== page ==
Private Colleges Don’t Guarantee a Happily Ever After

I have no regrets about attending private colleges. I’ve graduated undergrad from Oglethorpe University as a theatre major. Later, I’ve gained my Master’s in Dramatic Writing from the Savannah College of Art and Design (SCAD).

Sure, I’ve collected plenty of debt, but I can’t complain about the education and enjoyable experiences I’ve gained during my college years.

My original plan after college was to pursue acting and write scripts for major movie companies. I used to believe having a decent entry-level job after college would quickly pay most of my student debt.

Life took me down a different path.

Paying back my loans is no problem. I’m only upset I’ve been led to the “college is everything” illusion. There are plenty of people in this world who have made it well off in their careers without going to college. Try telling those stories to your college graduate family, and you’re sent to the guillotine.

(via GIPHY)

By the way, why do we keep telling younger generations college (exempting aspiring medical, law, and engineering students) is their only option when student debt is a significant issue in the US?

Student Debt Relief has reported student debt has reached $1.6 trillion, with $105.5 million borrowed each year. Who’s comfortable with this factor (besides the fellows getting the money)?

When I was a high school senior, I was obsessed with applying to private colleges. I was checking out Brown, NYU, even Yale even though I had no real plans going there.

I thought going to a private college meant better job opportunities for graduates. Nope, private colleges don’t guarantee a happily ever after.

Whether you graduated from a public college or a private one, you still need a strategy to prosper after graduation. I didn’t have a good one. I stuck with the whole “a college degree is your ticket” routine. I’m not the only one.

Post-Graduates: “Now What?”

Photo by Andre Hunter on Unsplash

Millennial Nicholas Rastenis talked to the Washington Post about his struggles after graduating from Yale. His degree was in Fine Arts.

Rastenis had high hopes working with a design firm but ended up working in a photo lab for $9 an hour. Plus, he’s been grinding working as a bike cab and waiting tables.

“I’m doing things I never thought I’d be doing,” He says. “I’m starting to question why I went to college.”

Rastenis had a temporary $50 an hour job with an advertising agency in Chicago. The company had to lay him off after they have lost a few advertising accounts.

Meanwhile, Anne Naggayi came to Cornell University from Uganda with a partial scholarship. She’s a single mother with three kids. Her husband passed away years ago from a heart attack.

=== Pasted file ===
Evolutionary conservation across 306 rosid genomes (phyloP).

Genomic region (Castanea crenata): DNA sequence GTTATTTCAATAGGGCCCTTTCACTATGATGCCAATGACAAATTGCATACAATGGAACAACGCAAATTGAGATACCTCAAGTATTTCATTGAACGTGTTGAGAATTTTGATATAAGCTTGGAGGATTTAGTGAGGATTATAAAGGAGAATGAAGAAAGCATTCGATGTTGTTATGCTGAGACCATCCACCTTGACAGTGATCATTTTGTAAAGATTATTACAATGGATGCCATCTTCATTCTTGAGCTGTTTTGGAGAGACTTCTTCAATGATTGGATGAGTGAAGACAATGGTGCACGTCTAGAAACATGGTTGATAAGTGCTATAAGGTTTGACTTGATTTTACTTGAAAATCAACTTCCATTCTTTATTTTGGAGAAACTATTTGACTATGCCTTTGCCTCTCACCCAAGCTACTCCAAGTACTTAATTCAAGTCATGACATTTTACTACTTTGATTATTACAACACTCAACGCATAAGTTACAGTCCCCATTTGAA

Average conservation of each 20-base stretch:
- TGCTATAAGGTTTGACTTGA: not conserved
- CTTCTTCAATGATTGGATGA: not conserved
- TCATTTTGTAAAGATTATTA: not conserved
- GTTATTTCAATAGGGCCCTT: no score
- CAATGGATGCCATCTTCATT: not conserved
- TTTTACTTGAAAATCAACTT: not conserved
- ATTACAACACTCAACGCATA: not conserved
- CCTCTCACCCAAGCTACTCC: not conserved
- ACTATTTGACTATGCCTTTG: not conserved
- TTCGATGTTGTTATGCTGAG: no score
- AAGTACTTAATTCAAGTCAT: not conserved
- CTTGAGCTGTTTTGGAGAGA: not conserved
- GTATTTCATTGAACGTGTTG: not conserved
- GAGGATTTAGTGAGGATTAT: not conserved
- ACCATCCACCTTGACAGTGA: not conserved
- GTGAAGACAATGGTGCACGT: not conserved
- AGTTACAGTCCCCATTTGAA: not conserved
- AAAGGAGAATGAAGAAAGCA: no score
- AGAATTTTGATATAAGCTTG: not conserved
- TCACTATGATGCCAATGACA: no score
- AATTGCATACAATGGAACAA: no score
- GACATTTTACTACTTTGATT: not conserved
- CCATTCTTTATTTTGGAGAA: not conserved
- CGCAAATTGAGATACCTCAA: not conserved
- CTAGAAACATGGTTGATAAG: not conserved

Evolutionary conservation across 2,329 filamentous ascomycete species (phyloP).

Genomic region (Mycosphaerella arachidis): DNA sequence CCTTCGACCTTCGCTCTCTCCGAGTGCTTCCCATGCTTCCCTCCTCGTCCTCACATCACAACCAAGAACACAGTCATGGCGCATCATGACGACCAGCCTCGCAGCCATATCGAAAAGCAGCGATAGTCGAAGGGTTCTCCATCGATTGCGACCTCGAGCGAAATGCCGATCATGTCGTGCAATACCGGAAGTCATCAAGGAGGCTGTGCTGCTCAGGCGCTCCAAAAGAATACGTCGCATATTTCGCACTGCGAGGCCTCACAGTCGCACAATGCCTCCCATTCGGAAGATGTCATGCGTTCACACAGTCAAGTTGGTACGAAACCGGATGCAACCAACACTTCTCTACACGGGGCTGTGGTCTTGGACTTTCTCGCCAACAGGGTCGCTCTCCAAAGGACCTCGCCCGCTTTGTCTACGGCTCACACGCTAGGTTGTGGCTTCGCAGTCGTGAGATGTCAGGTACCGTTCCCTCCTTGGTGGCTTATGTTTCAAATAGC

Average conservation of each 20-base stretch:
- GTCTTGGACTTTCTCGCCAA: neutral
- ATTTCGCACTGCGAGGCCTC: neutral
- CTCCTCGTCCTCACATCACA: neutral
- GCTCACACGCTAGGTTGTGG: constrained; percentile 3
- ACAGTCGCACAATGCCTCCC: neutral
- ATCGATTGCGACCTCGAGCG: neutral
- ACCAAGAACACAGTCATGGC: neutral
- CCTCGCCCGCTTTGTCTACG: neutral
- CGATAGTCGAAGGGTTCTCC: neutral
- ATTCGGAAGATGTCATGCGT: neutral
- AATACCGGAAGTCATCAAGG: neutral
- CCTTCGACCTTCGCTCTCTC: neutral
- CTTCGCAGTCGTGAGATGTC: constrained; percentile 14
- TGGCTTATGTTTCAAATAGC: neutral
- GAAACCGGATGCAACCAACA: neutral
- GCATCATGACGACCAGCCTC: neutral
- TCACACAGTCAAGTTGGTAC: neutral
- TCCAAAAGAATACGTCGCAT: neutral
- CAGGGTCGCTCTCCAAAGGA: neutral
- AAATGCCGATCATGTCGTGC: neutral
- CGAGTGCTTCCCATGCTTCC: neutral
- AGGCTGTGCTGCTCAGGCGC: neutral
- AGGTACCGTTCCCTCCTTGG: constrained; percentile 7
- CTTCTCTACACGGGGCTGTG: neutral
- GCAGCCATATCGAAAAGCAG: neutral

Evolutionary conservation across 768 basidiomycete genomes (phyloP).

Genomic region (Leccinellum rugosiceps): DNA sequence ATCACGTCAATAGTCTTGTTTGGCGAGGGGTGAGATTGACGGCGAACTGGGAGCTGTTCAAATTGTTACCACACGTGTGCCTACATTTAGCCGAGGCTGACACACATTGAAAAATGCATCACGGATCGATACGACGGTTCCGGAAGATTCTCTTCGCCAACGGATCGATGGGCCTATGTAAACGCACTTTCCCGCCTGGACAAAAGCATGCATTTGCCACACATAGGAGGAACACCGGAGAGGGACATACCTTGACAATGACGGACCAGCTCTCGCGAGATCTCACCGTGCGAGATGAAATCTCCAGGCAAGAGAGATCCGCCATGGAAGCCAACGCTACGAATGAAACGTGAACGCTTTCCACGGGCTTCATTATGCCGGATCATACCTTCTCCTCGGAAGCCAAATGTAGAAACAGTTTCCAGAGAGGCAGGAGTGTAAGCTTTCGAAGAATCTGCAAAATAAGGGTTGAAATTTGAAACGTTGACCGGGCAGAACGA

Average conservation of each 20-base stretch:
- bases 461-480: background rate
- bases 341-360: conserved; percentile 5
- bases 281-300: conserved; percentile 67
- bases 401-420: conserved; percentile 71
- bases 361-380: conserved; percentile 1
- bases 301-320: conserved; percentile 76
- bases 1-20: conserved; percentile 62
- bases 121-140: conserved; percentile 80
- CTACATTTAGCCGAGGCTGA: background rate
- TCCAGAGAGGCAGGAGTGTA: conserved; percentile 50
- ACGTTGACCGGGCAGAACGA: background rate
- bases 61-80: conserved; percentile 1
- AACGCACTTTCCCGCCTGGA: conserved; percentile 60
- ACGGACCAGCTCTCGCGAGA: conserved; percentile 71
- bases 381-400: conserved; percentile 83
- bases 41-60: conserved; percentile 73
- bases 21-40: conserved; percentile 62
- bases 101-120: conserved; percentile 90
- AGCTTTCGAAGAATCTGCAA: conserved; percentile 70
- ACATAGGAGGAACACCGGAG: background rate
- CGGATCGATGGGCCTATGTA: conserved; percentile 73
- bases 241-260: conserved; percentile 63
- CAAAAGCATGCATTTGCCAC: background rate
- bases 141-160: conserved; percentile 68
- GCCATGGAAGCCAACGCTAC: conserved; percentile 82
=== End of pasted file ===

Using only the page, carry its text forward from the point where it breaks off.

You’d think a woman with two degrees in adult education and community development would be showered with job offers, right? Naggayi had to make ends meet, working with the elderly for $13 an hour.

The CNN Money article about Naggayi was posted in 2009. I hope by now, ten years later, she’s in a better position.

The last upsetting story is from an anonymous poster in Gawker. The college graduate has a Bachelor’s in social work and a Master’s in public education. Here’s a snippet of their story titled Worst Decision of My Life:

“So here I am. Eight years of experience, a Master’s degree, and an Ivy League school. You think I could at least get an entry-level position. You think I’d at least be able to make the same amount before I got my Master’s. But instead I’ve been unemployed for a year and a half.

I’m working part-time at an internship that pays minimum wage. I’ve applied to over two hundred positions. Sometimes I feel like the best thing that I could do is jump in front of a car and have all my organs donated. Maybe then, I would be useful.”

It’s sad people have to come to this level of thinking.


Photo by Kristopher Roller on Unsplash

Instead of depending on a college degree to make all your career dreams come true, the best we can do is self-educate ourselves.

Need to learn a new skill in copywriting or photoshop? There are always libraries. I’m serious!

You don’t realize how many people don’t use them (I work in one). Some provide GALE courses and Lynda (now LinkedIn Learning) as free digital resources. Don’t forget about Youtube (not the cat videos) and Udemy.

Continue to land new opportunities to gain more experience in your desired field. Don’t settle for a full-time job with little relevancy to what you really want to do your entire career life.

You might have to sacrifice your weekends and your Friday nights to go where you want to be. A side-hustle (or two) may be the case.

For example, if you want to be a full-time writer, you can find plenty of gigs at Flex Jobs, Freelance Writing, and Freelance Writing Gigs. It doesn’t hurt to pitch your work to small businesses, magazines, and online blogs. The more work, the better.

One thing I wish schools covered is passive income. We’re trained to work for money but not learn how to make money work for us.

Thanks to my extensive reading appetite, I am aware of a few passive income methods: affiliate marketing, real estate investing, and stock dividends. I’m sure they can help with monthly bills and student loans faster than slaving away your soul in a passionless 9–5.


Photo by Mantas Hesthaven on Unsplash

If you’re going to a private college (or college in general), don’t expect it to help you land your first job after graduation. Just no, don’t.

The only person who controls the outcome of your career life is you, not the glossy diploma.

Don’t be afraid to go beyond what’s required. Be more than prepared to do more homework than all your college professors have ever given you back in school.

Keep building yourself. You’re responsible for keeping your dreams alive.

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